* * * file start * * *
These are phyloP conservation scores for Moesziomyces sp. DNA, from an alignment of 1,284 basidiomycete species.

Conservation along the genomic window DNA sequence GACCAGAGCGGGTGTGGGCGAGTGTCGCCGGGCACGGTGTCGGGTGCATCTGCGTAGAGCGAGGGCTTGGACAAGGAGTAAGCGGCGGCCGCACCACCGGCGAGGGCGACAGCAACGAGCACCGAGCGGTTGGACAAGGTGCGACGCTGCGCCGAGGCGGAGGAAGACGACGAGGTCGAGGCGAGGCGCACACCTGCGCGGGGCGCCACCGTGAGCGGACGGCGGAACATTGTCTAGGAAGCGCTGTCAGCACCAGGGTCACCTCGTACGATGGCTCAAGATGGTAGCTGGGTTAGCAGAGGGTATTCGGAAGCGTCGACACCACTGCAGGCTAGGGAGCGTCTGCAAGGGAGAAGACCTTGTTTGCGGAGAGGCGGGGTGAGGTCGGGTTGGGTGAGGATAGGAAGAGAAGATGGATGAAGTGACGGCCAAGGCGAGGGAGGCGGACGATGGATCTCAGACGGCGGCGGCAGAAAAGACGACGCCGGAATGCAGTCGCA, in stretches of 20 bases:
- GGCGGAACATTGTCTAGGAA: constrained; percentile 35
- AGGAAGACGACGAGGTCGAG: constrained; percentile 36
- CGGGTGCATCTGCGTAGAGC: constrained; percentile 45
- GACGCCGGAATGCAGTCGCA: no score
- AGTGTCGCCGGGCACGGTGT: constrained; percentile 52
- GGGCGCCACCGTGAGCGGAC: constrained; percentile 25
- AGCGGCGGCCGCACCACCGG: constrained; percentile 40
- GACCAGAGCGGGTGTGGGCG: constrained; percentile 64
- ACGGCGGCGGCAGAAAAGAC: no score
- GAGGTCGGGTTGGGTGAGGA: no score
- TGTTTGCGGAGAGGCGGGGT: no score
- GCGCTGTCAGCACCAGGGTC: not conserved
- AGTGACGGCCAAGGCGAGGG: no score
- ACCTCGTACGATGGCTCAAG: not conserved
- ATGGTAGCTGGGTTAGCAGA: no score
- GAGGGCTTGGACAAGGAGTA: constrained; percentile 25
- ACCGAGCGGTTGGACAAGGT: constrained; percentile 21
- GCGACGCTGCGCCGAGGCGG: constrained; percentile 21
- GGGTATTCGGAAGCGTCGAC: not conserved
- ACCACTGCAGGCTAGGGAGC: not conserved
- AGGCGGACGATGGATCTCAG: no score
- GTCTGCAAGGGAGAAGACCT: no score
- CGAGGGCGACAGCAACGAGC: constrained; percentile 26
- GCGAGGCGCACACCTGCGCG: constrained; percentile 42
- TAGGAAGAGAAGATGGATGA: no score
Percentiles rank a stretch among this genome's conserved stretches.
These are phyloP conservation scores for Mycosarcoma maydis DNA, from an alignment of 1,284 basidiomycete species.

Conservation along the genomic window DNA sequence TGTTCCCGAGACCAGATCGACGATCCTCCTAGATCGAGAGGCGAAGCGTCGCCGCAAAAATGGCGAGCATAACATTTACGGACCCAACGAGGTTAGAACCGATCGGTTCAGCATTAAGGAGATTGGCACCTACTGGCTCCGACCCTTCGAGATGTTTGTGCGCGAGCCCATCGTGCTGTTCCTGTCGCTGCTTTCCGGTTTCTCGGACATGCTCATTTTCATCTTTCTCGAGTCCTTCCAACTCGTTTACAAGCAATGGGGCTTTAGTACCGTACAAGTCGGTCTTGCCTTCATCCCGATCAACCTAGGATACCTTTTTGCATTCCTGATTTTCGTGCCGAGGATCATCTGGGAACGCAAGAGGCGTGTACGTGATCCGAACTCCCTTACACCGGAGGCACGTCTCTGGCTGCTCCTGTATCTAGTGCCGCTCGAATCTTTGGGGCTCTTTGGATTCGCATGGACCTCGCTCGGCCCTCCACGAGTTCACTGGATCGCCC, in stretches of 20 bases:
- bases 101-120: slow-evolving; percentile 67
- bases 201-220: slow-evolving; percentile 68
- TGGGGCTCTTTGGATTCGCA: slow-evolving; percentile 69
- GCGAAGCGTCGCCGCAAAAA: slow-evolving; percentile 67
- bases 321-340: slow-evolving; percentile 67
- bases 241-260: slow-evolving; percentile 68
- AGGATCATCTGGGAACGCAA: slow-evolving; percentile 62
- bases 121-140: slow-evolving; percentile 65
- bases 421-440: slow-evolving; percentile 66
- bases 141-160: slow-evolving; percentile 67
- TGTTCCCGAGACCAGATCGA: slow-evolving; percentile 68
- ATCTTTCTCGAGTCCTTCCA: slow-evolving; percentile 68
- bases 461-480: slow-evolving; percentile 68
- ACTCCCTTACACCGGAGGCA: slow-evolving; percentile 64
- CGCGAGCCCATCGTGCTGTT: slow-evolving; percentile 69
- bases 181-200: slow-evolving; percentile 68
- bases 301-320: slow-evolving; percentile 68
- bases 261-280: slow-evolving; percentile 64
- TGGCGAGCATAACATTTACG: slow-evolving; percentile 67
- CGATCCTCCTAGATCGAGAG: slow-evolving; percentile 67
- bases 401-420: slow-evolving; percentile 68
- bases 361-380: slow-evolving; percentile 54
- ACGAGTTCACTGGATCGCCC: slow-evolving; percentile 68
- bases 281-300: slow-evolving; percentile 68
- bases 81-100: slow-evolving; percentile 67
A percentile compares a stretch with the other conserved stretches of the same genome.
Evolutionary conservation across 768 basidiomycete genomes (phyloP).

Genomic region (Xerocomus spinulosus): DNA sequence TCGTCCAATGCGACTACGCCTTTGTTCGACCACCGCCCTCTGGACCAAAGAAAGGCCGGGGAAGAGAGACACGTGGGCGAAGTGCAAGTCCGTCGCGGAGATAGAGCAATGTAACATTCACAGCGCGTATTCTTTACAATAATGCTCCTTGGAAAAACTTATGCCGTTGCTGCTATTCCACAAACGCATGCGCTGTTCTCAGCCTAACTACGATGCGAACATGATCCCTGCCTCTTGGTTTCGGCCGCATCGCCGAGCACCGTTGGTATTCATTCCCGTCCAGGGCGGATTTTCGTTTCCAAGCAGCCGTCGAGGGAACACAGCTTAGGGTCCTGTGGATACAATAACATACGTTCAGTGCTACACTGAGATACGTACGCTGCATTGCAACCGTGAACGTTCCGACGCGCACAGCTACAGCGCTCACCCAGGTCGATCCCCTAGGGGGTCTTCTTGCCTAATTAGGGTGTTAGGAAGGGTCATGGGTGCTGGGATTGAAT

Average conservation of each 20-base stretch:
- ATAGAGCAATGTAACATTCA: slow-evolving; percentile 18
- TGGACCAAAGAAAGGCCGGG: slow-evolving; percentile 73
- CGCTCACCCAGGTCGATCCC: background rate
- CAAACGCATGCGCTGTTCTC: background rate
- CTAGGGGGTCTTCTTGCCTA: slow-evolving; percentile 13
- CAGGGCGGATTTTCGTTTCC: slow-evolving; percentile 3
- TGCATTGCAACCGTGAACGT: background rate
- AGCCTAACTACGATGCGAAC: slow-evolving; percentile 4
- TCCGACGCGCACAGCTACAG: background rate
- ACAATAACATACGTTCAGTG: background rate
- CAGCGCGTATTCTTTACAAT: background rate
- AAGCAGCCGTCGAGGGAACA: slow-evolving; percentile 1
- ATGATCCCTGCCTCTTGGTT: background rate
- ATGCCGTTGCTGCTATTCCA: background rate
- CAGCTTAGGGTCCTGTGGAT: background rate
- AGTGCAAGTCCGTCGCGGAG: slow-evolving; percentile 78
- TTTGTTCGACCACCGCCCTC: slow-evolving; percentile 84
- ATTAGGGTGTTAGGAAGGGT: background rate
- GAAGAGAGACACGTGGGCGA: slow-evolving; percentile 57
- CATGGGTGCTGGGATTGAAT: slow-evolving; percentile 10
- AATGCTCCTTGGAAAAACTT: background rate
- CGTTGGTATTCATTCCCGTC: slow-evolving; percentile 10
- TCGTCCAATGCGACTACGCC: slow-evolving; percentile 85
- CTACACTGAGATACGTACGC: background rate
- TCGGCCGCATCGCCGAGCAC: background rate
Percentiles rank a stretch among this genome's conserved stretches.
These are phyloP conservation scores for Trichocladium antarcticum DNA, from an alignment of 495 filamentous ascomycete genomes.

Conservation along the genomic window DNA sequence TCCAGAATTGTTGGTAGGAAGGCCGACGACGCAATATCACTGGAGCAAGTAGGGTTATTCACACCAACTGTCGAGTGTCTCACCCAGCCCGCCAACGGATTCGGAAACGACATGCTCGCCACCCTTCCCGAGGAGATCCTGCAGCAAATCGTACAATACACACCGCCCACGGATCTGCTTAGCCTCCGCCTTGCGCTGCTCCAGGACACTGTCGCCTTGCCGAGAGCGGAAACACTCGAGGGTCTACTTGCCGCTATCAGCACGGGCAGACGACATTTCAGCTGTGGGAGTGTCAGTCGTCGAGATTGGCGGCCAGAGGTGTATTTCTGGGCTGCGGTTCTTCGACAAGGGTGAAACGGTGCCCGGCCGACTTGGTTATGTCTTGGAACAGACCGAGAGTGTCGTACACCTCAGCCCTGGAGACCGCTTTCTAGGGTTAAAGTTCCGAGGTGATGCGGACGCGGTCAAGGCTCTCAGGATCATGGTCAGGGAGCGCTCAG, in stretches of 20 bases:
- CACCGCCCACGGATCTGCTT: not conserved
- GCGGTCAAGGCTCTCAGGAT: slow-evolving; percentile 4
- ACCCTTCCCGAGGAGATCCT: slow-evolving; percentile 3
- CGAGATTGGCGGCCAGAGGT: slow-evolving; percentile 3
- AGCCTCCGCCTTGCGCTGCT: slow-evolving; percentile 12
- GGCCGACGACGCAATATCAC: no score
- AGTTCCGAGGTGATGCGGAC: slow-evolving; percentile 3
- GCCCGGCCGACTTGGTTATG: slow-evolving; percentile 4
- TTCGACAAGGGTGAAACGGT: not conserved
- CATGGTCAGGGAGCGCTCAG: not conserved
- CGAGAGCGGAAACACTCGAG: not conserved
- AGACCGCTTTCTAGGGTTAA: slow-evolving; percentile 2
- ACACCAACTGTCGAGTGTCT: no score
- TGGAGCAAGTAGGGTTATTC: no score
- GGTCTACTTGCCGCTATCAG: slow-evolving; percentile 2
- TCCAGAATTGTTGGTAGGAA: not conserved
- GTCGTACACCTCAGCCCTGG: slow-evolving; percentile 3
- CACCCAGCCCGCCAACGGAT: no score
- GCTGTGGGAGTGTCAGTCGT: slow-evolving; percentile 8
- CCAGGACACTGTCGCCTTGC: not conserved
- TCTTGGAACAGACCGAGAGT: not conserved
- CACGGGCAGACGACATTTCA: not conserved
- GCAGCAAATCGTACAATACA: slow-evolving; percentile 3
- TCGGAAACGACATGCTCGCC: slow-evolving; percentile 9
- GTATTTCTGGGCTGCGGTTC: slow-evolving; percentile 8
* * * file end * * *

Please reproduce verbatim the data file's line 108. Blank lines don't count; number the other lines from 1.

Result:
- TCTTGGAACAGACCGAGAGT: not conserved